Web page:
The last time Chris Brown released an album without any sort of controversy was 2007.
The project was his sophomore set, Exclusive, which would later coast to double platinum status behind the smash singles “Wall To Wall,” “Kiss Kiss,” and “Take U Down.” Since February 2009, everything Brown has set out to accomplish in his professional life has been met with a heavy dosage of “yeah, but.” Calling a spade exactly what it is, a great chunk of it stems from his own Encyclopedia Britannica of dumbass malpractices. He’s charted himself as anything but a saint in his post-domestic assault world and the social media-obsessed landscape we populate has been overly eager in not allowing Brown to forget.
But now, we’re five years removed and while it’s not “forgiving” Brown for whatever happened said night with Rihanna, pondering what’s next (or what’s left) of his musical career is a logical question to examine. Chris was released from jail earlier this week. During his time in the belly of the beast, a unique (but not totally uncommon) happenstance occurred. Brown’s appeal heightened, or at least seemed to.
Kid Ink’s “Show Me” became a radio and club staple, largely credited to Brown’s infectious hook. E-40’s “Episode” alongside Breezy and T.I. hasn’t received nearly enough push for a song that could, at the very least, translate into a marginal hit. It’s been Chris’ own work, however, “Loyal,” providing foolproof evidence of Brown’s relevancy on mainstream’s grandest stage with his 13th top 10 hit on Billboard’s Hot 100.
No one’s claiming Brown’s music or most anything passes for rib-sticking R&B these days, despite the fact he’s exhibited the propensity in crafting a quality ballad in previous years. It doesn’t. The fact of the matter stands pat, though, Chris remains one of the more talented and marketable names in music. Pending, of course, his affairs are in order and the powers that be around him are fully invested in not only what he brings to the table business-wise, but more importantly his well-being.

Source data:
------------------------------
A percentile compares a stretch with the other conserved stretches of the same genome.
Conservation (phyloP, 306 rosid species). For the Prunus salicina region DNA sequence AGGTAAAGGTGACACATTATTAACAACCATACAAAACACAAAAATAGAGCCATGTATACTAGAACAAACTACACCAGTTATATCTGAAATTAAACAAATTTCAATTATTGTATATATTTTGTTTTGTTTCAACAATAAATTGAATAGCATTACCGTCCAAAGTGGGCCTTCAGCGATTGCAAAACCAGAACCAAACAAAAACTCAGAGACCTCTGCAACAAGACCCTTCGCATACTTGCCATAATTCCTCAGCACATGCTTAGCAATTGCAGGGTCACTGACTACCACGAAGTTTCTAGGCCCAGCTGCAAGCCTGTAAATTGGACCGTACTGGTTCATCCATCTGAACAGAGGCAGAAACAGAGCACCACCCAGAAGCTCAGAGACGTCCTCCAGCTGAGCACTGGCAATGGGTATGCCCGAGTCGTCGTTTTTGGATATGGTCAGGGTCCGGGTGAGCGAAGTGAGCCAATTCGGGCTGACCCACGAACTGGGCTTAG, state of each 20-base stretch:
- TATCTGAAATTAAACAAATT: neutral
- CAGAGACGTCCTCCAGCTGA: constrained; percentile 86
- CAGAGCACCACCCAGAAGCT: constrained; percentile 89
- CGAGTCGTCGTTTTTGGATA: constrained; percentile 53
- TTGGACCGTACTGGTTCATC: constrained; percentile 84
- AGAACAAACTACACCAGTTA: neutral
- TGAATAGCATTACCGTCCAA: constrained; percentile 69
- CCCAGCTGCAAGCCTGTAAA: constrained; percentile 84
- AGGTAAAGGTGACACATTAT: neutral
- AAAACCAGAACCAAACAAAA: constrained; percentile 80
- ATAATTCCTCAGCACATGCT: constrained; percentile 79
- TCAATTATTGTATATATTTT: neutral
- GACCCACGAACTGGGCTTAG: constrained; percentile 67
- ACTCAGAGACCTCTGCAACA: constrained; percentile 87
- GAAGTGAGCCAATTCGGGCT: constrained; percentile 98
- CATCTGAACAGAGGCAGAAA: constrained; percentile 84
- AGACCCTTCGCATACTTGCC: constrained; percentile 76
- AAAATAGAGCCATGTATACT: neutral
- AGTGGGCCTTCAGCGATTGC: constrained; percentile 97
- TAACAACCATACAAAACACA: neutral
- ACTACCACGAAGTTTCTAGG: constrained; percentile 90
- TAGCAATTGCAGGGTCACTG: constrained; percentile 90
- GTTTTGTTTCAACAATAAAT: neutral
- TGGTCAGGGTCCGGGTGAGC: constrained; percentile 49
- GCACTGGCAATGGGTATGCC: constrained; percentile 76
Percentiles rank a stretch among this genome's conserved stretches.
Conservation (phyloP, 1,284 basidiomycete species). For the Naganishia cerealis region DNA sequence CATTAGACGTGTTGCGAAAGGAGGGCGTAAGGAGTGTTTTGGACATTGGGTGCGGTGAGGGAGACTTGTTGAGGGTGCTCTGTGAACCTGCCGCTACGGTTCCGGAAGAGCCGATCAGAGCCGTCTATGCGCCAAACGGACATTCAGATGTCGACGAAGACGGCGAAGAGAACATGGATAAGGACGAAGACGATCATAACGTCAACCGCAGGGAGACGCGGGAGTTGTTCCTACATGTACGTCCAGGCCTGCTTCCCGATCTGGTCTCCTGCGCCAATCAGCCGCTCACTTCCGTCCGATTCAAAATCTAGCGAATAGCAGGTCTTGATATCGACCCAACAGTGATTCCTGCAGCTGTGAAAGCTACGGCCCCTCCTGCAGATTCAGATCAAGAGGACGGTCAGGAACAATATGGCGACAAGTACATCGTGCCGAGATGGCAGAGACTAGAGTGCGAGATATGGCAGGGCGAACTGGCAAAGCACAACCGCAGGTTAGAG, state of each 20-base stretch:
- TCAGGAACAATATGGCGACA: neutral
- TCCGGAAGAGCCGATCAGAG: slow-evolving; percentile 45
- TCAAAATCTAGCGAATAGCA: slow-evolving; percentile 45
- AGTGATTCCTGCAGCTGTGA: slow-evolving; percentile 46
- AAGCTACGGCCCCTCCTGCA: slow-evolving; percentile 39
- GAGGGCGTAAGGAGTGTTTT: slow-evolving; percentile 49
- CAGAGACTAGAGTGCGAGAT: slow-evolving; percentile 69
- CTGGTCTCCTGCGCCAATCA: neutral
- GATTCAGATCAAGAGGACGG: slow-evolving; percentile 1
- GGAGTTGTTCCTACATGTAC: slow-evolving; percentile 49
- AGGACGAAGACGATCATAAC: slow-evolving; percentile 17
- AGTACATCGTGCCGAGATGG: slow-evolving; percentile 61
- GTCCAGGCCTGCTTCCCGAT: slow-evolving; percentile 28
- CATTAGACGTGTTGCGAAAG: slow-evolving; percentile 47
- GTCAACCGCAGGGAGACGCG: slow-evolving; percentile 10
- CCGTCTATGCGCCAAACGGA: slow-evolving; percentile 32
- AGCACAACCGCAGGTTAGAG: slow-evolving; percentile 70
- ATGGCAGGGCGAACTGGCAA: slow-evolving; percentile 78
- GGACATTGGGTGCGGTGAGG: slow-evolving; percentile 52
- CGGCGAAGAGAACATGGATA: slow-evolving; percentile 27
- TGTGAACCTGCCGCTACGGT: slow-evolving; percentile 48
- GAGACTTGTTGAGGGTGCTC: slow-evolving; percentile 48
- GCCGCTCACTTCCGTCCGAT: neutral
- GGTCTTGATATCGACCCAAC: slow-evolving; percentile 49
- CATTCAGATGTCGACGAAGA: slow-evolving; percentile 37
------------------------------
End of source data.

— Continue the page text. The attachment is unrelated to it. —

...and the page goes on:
In other words, he’s music’s Lance Stephenson at the moment. In more ways than one.
Released ironically the day after Summer Jam and the day Rihanna wore her see-through ensemble, the better part of the summer sits at Chris’ disposal. The immediate future has Brown battling presumably his final major legal hurdle – the still-pending assault case in Washington D.C. which could be gearing to begin later this month if the case’s prosecutor receives his or her way.
The worst case scenario finds Brown right back in the belly of the beast for violating probation. The best case, for Brown at least, is somehow finagling the discretion to alleviate itself without having to place his career on hiatus for what feels like the one millionth time.
From that point, it’s strictly about the music. Not who Rihanna’s linked to. Not what Drake may or may not have not-so-subliminally shot his way on his latest track. Not the civil war in random New York nightclubs that would have made last year and this year’s NBA Finals only a twinkle in our eyes had Tony Parker lost vision in one of his. No.
Locked in, Brown’s a bonafide talent. He’s proven such with aforementioned staying power. He may not push a million records effortlessly in the manner he once accomplished without batting an eye, constituting the current environment of much of the music business.
Concerts, singles, performances and tours, nevertheless, all stand to return some degree of investment in Brown. And at some point, sooner than later, Chris’ oft-delayed X must hit shelves. The only question is did C.B. miss his most lucrative opportunity to do so?
Whatever happens to Chris Brown in the coming months are equal parts his own maturity, the legal system working in his favor and receiving the industry’s blessing in perhaps resuming a career that seemed destined for living legend status a half decade ago. That may be too much to ask for from a guy whose luck has traditionally seen the darker side of a fortune cookie.
Then again, it’s not like many options are available at his disposal either.
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